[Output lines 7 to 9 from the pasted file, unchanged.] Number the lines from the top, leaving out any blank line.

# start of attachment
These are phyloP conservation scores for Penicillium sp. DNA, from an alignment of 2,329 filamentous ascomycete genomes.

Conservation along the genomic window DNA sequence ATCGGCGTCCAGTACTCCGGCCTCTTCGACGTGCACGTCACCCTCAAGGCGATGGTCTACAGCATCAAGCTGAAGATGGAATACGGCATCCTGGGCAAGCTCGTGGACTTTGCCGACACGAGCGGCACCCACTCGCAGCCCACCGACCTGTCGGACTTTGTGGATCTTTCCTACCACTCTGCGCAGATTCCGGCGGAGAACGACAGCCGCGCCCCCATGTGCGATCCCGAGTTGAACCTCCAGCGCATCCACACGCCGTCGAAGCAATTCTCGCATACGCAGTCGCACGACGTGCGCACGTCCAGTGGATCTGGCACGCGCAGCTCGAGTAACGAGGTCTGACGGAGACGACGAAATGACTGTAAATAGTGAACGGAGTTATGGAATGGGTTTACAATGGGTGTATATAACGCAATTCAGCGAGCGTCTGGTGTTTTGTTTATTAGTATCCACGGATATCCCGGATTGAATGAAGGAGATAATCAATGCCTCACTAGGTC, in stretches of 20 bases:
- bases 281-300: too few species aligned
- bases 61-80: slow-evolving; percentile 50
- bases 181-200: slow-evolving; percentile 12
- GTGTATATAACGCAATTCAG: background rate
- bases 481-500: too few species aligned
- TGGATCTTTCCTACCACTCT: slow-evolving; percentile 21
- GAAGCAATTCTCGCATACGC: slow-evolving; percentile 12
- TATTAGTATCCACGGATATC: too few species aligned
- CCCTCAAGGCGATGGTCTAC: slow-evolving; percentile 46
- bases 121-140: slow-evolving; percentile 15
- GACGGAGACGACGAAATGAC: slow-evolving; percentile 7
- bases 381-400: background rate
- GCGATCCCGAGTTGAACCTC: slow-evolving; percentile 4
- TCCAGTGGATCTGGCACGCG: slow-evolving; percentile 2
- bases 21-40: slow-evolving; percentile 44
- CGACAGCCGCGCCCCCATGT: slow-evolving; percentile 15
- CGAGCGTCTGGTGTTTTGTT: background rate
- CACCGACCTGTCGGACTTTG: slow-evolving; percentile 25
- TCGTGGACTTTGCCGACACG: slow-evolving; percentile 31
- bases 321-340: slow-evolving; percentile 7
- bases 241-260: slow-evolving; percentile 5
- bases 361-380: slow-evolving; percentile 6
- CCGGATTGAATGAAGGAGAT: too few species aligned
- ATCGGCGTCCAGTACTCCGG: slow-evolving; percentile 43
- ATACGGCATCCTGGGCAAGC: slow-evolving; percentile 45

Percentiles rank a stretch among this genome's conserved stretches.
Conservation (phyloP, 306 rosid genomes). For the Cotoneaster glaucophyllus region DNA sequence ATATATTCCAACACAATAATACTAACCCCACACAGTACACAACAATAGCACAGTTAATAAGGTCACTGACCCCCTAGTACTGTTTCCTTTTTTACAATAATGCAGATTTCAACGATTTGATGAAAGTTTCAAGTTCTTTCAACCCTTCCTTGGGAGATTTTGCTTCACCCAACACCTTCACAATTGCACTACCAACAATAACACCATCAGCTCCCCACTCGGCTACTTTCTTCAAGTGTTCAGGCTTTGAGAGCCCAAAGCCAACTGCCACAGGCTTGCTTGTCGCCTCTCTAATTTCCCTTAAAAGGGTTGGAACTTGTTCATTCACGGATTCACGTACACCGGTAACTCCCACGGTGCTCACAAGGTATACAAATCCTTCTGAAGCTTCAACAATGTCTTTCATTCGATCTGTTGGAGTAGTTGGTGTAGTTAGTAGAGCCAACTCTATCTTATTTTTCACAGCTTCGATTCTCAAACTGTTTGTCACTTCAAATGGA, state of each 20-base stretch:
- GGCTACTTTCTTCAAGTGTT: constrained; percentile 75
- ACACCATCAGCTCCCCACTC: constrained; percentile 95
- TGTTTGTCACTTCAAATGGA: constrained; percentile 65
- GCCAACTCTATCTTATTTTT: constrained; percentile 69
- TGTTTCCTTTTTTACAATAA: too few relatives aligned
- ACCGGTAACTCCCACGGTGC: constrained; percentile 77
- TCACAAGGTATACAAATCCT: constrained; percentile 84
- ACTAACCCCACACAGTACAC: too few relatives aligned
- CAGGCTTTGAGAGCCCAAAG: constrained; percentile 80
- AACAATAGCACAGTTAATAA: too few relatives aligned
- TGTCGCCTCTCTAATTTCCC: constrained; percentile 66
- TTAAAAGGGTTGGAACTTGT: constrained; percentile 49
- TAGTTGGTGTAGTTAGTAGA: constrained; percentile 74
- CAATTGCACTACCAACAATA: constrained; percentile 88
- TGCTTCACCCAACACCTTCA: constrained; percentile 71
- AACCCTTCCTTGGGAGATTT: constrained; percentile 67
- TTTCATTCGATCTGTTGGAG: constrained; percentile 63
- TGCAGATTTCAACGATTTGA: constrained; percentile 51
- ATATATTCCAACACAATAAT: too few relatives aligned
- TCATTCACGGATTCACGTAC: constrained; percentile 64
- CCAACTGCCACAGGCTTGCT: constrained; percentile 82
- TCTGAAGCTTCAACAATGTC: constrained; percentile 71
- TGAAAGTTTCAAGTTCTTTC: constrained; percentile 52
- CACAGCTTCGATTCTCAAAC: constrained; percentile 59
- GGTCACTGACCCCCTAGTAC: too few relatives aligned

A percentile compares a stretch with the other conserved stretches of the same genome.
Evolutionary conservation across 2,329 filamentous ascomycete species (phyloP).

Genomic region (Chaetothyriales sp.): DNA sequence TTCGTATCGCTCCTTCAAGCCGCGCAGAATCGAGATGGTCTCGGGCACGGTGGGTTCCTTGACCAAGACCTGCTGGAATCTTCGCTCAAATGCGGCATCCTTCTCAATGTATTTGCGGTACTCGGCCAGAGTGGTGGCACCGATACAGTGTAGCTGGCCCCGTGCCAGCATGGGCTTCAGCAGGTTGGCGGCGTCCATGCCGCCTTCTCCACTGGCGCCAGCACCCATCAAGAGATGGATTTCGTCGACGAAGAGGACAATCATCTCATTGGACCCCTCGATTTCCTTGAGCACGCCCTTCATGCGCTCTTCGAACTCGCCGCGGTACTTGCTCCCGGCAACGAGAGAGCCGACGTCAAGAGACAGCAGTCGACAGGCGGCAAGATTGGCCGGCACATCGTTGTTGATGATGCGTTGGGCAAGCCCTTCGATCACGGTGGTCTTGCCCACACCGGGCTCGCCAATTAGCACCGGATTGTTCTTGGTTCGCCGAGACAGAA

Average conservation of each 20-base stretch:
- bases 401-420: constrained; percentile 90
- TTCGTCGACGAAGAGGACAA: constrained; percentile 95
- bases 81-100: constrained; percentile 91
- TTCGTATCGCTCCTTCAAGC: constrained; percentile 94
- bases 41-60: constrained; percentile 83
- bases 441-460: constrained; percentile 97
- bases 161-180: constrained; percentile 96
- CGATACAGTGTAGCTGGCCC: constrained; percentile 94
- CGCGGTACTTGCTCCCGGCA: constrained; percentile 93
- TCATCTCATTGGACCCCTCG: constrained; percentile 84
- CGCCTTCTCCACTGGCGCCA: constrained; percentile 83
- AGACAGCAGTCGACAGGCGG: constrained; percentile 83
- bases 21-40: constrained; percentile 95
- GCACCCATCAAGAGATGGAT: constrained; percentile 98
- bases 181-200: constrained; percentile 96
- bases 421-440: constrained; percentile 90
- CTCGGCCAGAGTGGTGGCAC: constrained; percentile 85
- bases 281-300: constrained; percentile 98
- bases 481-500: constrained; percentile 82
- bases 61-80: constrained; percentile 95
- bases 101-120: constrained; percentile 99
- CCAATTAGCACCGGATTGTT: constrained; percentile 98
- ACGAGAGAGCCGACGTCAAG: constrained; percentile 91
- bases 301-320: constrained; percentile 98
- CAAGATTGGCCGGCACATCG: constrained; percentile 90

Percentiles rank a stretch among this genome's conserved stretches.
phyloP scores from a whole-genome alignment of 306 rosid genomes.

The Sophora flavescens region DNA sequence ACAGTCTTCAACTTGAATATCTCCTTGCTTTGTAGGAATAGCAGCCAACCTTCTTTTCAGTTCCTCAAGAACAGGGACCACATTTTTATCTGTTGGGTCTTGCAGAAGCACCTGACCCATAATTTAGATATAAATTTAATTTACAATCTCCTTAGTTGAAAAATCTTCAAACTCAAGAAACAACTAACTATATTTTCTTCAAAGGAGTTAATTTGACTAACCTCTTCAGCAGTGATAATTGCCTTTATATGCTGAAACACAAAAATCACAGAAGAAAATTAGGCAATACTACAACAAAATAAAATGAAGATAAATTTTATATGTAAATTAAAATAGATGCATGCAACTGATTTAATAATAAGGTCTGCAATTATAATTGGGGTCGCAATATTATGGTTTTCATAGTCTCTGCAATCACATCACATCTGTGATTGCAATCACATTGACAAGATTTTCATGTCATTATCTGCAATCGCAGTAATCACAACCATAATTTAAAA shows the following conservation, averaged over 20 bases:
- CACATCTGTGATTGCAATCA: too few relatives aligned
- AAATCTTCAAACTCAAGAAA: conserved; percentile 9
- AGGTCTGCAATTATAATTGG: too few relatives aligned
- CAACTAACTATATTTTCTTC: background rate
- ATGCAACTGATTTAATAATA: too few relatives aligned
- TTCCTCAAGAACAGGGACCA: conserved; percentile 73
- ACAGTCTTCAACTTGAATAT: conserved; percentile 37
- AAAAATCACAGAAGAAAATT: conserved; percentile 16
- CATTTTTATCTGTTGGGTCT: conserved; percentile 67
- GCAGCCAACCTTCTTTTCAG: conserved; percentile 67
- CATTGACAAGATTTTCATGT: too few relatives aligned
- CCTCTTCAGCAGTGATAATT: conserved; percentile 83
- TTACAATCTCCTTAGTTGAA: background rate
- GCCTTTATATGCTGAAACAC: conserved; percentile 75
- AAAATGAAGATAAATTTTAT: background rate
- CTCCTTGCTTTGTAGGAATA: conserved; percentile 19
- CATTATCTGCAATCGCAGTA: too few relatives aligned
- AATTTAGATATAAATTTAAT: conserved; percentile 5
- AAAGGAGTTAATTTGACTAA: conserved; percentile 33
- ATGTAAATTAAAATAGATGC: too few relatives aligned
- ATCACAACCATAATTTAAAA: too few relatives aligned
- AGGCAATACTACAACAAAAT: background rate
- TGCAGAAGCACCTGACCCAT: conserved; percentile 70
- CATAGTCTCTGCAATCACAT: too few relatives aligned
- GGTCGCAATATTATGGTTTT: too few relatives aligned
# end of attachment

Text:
- bases 481-500: too few species aligned
- TGGATCTTTCCTACCACTCT: slow-evolving; percentile 21
- GAAGCAATTCTCGCATACGC: slow-evolving; percentile 12